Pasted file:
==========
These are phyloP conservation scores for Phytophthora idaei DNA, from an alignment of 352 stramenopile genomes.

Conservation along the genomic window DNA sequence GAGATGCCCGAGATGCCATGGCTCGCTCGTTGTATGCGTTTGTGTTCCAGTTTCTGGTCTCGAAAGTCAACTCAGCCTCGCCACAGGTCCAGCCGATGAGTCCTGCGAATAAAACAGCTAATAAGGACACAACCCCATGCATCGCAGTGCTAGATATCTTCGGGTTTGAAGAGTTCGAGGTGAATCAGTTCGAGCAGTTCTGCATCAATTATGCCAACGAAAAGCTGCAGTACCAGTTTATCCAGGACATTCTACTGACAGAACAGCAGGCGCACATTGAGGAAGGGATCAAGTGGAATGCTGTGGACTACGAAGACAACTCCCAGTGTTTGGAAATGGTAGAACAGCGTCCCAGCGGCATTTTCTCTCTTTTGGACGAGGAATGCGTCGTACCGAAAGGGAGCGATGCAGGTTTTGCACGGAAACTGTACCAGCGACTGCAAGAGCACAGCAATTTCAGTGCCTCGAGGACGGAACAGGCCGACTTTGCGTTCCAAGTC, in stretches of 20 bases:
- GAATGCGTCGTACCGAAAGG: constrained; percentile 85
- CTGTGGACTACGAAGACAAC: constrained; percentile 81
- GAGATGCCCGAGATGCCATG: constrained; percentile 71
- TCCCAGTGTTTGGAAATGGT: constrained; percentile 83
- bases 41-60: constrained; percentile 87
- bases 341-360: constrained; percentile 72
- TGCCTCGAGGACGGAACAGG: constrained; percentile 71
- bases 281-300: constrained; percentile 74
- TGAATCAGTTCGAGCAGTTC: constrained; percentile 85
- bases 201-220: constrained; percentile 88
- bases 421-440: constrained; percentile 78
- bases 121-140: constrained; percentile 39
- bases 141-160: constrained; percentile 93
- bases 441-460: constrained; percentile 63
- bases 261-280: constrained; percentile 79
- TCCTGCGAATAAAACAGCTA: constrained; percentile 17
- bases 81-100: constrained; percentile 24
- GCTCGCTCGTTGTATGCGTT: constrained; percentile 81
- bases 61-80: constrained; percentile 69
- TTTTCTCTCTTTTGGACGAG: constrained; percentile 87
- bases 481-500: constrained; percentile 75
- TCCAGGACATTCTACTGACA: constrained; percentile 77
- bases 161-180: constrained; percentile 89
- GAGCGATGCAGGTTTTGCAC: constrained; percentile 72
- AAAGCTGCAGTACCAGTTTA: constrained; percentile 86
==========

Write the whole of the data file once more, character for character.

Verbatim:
These are phyloP conservation scores for Phytophthora idaei DNA, from an alignment of 352 stramenopile genomes.

Conservation along the genomic window DNA sequence GAGATGCCCGAGATGCCATGGCTCGCTCGTTGTATGCGTTTGTGTTCCAGTTTCTGGTCTCGAAAGTCAACTCAGCCTCGCCACAGGTCCAGCCGATGAGTCCTGCGAATAAAACAGCTAATAAGGACACAACCCCATGCATCGCAGTGCTAGATATCTTCGGGTTTGAAGAGTTCGAGGTGAATCAGTTCGAGCAGTTCTGCATCAATTATGCCAACGAAAAGCTGCAGTACCAGTTTATCCAGGACATTCTACTGACAGAACAGCAGGCGCACATTGAGGAAGGGATCAAGTGGAATGCTGTGGACTACGAAGACAACTCCCAGTGTTTGGAAATGGTAGAACAGCGTCCCAGCGGCATTTTCTCTCTTTTGGACGAGGAATGCGTCGTACCGAAAGGGAGCGATGCAGGTTTTGCACGGAAACTGTACCAGCGACTGCAAGAGCACAGCAATTTCAGTGCCTCGAGGACGGAACAGGCCGACTTTGCGTTCCAAGTC, in stretches of 20 bases:
- GAATGCGTCGTACCGAAAGG: constrained; percentile 85
- CTGTGGACTACGAAGACAAC: constrained; percentile 81
- GAGATGCCCGAGATGCCATG: constrained; percentile 71
- TCCCAGTGTTTGGAAATGGT: constrained; percentile 83
- bases 41-60: constrained; percentile 87
- bases 341-360: constrained; percentile 72
- TGCCTCGAGGACGGAACAGG: constrained; percentile 71
- bases 281-300: constrained; percentile 74
- TGAATCAGTTCGAGCAGTTC: constrained; percentile 85
- bases 201-220: constrained; percentile 88
- bases 421-440: constrained; percentile 78
- bases 121-140: constrained; percentile 39
- bases 141-160: constrained; percentile 93
- bases 441-460: constrained; percentile 63
- bases 261-280: constrained; percentile 79
- TCCTGCGAATAAAACAGCTA: constrained; percentile 17
- bases 81-100: constrained; percentile 24
- GCTCGCTCGTTGTATGCGTT: constrained; percentile 81
- bases 61-80: constrained; percentile 69
- TTTTCTCTCTTTTGGACGAG: constrained; percentile 87
- bases 481-500: constrained; percentile 75
- TCCAGGACATTCTACTGACA: constrained; percentile 77
- bases 161-180: constrained; percentile 89
- GAGCGATGCAGGTTTTGCAC: constrained; percentile 72
- AAAGCTGCAGTACCAGTTTA: constrained; percentile 86